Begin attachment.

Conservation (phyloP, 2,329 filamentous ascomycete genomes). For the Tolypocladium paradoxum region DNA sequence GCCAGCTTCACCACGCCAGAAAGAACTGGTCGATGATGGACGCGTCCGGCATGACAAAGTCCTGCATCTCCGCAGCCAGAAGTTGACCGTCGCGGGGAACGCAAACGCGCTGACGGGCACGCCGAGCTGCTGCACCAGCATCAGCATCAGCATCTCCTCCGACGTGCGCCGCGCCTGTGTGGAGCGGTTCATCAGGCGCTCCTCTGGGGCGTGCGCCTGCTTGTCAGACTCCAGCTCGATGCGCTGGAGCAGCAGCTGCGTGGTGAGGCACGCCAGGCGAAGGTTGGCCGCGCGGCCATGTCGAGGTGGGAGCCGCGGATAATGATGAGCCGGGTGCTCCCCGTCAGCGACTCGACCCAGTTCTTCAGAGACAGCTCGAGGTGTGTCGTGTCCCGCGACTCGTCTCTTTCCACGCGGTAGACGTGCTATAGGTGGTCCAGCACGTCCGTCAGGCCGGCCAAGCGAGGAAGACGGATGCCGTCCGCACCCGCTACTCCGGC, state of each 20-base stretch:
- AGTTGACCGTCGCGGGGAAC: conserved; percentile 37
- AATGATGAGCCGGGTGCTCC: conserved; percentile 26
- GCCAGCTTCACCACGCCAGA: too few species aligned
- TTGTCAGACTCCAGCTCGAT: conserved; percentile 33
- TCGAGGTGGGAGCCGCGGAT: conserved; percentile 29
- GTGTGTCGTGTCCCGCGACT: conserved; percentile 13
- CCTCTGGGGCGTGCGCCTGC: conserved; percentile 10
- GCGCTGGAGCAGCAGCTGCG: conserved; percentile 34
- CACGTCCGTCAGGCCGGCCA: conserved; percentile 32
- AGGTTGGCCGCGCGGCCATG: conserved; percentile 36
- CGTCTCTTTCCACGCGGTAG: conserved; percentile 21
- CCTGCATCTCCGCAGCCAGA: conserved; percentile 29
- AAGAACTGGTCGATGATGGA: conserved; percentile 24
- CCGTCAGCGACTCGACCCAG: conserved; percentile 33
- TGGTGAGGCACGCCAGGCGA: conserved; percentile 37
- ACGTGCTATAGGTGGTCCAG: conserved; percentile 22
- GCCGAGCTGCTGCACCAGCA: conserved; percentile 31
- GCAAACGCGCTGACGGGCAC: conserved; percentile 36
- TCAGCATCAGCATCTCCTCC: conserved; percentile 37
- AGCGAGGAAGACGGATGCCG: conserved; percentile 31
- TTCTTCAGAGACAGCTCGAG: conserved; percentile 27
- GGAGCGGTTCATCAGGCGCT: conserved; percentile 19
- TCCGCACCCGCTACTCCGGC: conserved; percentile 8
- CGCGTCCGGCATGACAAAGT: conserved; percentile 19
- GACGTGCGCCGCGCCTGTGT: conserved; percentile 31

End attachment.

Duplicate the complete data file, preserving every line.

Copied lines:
Conservation (phyloP, 2,329 filamentous ascomycete genomes). For the Tolypocladium paradoxum region DNA sequence GCCAGCTTCACCACGCCAGAAAGAACTGGTCGATGATGGACGCGTCCGGCATGACAAAGTCCTGCATCTCCGCAGCCAGAAGTTGACCGTCGCGGGGAACGCAAACGCGCTGACGGGCACGCCGAGCTGCTGCACCAGCATCAGCATCAGCATCTCCTCCGACGTGCGCCGCGCCTGTGTGGAGCGGTTCATCAGGCGCTCCTCTGGGGCGTGCGCCTGCTTGTCAGACTCCAGCTCGATGCGCTGGAGCAGCAGCTGCGTGGTGAGGCACGCCAGGCGAAGGTTGGCCGCGCGGCCATGTCGAGGTGGGAGCCGCGGATAATGATGAGCCGGGTGCTCCCCGTCAGCGACTCGACCCAGTTCTTCAGAGACAGCTCGAGGTGTGTCGTGTCCCGCGACTCGTCTCTTTCCACGCGGTAGACGTGCTATAGGTGGTCCAGCACGTCCGTCAGGCCGGCCAAGCGAGGAAGACGGATGCCGTCCGCACCCGCTACTCCGGC, state of each 20-base stretch:
- AGTTGACCGTCGCGGGGAAC: conserved; percentile 37
- AATGATGAGCCGGGTGCTCC: conserved; percentile 26
- GCCAGCTTCACCACGCCAGA: too few species aligned
- TTGTCAGACTCCAGCTCGAT: conserved; percentile 33
- TCGAGGTGGGAGCCGCGGAT: conserved; percentile 29
- GTGTGTCGTGTCCCGCGACT: conserved; percentile 13
- CCTCTGGGGCGTGCGCCTGC: conserved; percentile 10
- GCGCTGGAGCAGCAGCTGCG: conserved; percentile 34
- CACGTCCGTCAGGCCGGCCA: conserved; percentile 32
- AGGTTGGCCGCGCGGCCATG: conserved; percentile 36
- CGTCTCTTTCCACGCGGTAG: conserved; percentile 21
- CCTGCATCTCCGCAGCCAGA: conserved; percentile 29
- AAGAACTGGTCGATGATGGA: conserved; percentile 24
- CCGTCAGCGACTCGACCCAG: conserved; percentile 33
- TGGTGAGGCACGCCAGGCGA: conserved; percentile 37
- ACGTGCTATAGGTGGTCCAG: conserved; percentile 22
- GCCGAGCTGCTGCACCAGCA: conserved; percentile 31
- GCAAACGCGCTGACGGGCAC: conserved; percentile 36
- TCAGCATCAGCATCTCCTCC: conserved; percentile 37
- AGCGAGGAAGACGGATGCCG: conserved; percentile 31
- TTCTTCAGAGACAGCTCGAG: conserved; percentile 27
- GGAGCGGTTCATCAGGCGCT: conserved; percentile 19
- TCCGCACCCGCTACTCCGGC: conserved; percentile 8
- CGCGTCCGGCATGACAAAGT: conserved; percentile 19
- GACGTGCGCCGCGCCTGTGT: conserved; percentile 31